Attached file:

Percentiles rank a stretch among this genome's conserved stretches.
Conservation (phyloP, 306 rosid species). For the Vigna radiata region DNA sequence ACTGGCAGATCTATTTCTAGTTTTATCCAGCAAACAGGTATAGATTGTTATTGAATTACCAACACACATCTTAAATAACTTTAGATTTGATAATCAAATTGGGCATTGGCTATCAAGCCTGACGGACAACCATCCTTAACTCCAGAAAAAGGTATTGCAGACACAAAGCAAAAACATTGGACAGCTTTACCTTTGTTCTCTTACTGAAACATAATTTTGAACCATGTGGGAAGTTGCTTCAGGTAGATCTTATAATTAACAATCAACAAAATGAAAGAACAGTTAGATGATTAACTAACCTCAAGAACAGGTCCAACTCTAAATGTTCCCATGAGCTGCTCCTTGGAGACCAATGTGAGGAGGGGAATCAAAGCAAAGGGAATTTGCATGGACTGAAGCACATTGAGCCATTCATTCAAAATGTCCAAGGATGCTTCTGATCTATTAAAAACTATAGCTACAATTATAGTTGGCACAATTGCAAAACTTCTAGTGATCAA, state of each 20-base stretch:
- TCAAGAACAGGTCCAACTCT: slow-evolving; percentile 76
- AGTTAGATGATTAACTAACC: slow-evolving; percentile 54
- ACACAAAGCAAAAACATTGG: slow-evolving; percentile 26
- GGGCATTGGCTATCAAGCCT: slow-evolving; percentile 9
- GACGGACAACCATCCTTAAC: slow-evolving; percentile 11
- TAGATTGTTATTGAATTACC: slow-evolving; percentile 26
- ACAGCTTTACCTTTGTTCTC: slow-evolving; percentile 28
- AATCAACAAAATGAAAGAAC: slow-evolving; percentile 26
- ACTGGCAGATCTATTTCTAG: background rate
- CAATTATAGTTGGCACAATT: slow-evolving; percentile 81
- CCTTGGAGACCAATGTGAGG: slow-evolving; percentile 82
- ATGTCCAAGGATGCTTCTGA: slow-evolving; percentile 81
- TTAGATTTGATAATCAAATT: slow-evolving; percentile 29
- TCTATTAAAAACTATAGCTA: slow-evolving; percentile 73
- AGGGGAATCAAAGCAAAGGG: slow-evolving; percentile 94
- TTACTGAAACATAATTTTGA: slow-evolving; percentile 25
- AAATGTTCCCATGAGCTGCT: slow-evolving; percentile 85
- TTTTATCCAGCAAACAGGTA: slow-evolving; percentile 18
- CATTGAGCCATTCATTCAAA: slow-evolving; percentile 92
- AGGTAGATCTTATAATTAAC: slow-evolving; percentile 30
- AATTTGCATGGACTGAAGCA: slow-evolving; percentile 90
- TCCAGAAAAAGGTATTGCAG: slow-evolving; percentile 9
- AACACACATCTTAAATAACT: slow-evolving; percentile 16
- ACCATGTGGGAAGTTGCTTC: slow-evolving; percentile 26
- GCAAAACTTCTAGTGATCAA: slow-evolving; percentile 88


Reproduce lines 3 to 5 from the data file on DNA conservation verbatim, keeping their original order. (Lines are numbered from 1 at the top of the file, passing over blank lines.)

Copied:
- TCAAGAACAGGTCCAACTCT: slow-evolving; percentile 76
- AGTTAGATGATTAACTAACC: slow-evolving; percentile 54
- ACACAAAGCAAAAACATTGG: slow-evolving; percentile 26